Recent years have seen few major works on preaching published. At least that was true until 1985 and 1986. In the past eighteen months, a score of serious works on the preaching task has emerged, each with a distinctive contribution to the discipline.
Among these, three volumes stand apart for their immediate relevance and for the likelihood of their continued serviceability long into the future. The three are: Preaching by Fred Craddock (Abingdon Press, 1985); Preaching by James Cox (Harper and Row, 1985); and Fundamentals of Preaching by John Killinger (Fortress Press, 1985). In any given year, each would contend for the Preaching Book of the Year.
In preparation for the first such recognition of a Preaching Book of the Year, a survey of Contributing Editors was carried out. These leading preachers stressed the serviceability of books for both preachers and teachers of preaching. Each of the above-named books was recognized, but the most frequently-cited volume was Preaching by Fred Craddock, which has been named Preaching Book of the Year for 1986.
Combining sound principles with creative insights, Craddock has produced a volume which could be read by all who value the preaching task. Here are some comments drawn from the full review of the Craddock book, published in the November-December 1985 issue of Preaching:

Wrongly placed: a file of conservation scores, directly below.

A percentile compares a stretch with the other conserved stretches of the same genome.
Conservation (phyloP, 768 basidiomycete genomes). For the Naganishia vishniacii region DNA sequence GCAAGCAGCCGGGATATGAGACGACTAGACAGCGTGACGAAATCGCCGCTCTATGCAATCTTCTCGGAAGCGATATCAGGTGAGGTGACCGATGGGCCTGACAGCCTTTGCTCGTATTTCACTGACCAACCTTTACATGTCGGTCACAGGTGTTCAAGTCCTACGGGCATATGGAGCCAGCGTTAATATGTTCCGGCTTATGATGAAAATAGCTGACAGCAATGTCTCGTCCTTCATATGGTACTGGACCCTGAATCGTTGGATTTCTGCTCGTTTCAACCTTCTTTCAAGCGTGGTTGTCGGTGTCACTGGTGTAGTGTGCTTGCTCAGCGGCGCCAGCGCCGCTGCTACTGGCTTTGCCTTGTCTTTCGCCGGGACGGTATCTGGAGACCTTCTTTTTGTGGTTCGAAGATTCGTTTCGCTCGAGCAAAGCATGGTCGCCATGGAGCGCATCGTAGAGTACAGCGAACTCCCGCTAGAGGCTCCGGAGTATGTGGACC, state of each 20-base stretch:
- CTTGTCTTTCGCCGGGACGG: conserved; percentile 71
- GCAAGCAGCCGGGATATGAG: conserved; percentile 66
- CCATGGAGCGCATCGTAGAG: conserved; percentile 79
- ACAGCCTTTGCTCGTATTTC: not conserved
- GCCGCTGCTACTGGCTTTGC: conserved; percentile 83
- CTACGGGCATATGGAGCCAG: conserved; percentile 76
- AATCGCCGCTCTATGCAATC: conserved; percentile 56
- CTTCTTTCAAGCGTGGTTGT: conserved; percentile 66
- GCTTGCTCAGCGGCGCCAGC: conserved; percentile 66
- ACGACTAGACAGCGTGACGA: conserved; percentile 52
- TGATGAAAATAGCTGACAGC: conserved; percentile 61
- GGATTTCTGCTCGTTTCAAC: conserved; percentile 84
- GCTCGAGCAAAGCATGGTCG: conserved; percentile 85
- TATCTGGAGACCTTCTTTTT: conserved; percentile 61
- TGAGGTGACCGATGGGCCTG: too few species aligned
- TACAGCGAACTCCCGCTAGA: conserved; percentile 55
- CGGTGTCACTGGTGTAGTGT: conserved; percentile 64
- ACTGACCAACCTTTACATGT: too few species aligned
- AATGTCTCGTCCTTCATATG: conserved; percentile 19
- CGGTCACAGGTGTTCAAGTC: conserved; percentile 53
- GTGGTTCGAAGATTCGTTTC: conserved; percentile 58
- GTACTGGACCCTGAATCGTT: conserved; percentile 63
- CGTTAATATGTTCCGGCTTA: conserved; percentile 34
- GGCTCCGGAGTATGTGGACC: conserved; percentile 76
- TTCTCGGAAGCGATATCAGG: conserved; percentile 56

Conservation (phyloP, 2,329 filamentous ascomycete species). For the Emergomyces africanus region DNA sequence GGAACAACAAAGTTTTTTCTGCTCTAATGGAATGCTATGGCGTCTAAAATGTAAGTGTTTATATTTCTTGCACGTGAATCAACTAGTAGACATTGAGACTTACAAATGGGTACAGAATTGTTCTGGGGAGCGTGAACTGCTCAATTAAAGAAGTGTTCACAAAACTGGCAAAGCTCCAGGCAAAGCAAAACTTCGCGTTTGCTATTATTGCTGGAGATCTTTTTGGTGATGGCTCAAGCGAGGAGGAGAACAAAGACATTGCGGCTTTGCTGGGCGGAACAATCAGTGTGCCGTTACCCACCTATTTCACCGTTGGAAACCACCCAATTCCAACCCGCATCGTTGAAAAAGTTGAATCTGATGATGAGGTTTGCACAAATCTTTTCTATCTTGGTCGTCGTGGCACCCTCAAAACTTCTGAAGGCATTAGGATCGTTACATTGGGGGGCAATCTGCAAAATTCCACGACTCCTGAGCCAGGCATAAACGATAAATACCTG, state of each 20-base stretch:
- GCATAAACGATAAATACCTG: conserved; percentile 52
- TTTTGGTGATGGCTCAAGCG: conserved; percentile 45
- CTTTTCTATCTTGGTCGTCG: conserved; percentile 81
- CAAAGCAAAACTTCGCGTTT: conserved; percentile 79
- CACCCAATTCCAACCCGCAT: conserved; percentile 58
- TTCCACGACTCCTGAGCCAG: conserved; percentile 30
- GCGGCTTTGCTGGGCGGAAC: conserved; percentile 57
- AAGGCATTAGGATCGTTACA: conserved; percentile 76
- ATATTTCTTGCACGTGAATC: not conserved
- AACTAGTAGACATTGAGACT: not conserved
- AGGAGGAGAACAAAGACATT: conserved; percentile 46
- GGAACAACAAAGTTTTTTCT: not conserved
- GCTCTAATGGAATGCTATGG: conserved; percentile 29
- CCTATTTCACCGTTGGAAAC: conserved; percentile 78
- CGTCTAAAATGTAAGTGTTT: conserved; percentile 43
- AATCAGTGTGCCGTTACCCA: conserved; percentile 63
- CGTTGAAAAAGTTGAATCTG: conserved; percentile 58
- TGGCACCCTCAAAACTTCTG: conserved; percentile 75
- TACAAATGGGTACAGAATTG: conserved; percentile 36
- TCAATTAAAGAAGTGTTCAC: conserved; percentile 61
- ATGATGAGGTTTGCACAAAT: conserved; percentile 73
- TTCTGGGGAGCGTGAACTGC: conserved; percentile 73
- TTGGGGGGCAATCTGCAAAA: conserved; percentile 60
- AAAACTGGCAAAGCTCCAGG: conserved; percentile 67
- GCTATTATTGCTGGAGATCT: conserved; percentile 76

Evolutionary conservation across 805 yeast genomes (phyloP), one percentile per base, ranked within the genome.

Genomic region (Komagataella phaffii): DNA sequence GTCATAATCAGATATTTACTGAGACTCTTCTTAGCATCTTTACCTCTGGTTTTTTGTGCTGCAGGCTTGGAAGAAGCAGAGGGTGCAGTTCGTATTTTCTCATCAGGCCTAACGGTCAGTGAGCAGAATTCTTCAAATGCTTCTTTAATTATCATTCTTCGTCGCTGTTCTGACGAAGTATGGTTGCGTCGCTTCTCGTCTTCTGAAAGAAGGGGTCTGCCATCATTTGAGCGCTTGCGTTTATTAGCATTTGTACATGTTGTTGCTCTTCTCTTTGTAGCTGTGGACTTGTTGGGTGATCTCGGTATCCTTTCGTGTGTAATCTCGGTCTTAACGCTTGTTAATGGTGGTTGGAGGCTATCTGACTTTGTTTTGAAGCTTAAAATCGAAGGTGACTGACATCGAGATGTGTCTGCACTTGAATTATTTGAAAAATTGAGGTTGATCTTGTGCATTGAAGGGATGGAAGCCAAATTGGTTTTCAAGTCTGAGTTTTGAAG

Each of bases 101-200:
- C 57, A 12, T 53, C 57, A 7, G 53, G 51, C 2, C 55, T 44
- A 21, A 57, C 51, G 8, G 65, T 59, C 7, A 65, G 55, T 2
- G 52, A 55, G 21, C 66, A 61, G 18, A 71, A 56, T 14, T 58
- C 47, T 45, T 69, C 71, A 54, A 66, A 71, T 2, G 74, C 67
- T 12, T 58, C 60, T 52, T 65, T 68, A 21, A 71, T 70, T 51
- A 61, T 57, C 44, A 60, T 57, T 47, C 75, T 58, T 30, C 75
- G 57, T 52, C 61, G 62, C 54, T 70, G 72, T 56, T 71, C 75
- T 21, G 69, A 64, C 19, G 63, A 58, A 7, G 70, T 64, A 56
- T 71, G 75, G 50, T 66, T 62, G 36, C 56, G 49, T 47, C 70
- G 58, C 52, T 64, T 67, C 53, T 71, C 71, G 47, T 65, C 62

“Preaching is the result of Craddock’s painstaking effort to approach the process of preaching with a practical focus. The volume is not one of the numerous “how-to–books available on preaching, yet each chapter is full of practical advice presented in a manner relevant to the preacher. The reader of this volume encounters a vision of preaching which calls out the best in every preacher.
“Craddock’s goal in this volume is excellence in preaching. He spends very little time establishing a rationale for the practice of preaching, but launches at once into his discussion of the art of proclamation. This is no apology for preaching; it is a confident presentation of the rich possibilities inherent in the sermon and its presentation …
“Craddock has a genuine understanding and concern for the person of the preacher. The image of the preacher apparent in the volume is a very human instrument. Nevertheless, Craddock has great hopes for excellence in preaching …
“Through the use of three biblical images, the author builds a theology for preaching which should shape the reader’s understanding of the function of preaching in the life of the church …
“When dealing with the mechanics of the sermon, Craddock demonstrates a creative familiarity with the classic structures and forms of preaching and presents them in a relevant manner. The book contains a variety of interesting suggestions concerning the choice of a text, its interpretation, and appropriate means of bringing the; text to life.
“Craddock resists the temptation to present a single model as best. In a manner uncommon to books of this genre, Craddock leaves the individual reader/preacher considerable room for personal choices and discrimination. The reader is likely to feel that Craddock is more a colleague than a teacher.
“This volume should prove to be of great value toward better preaching and better preachers.”

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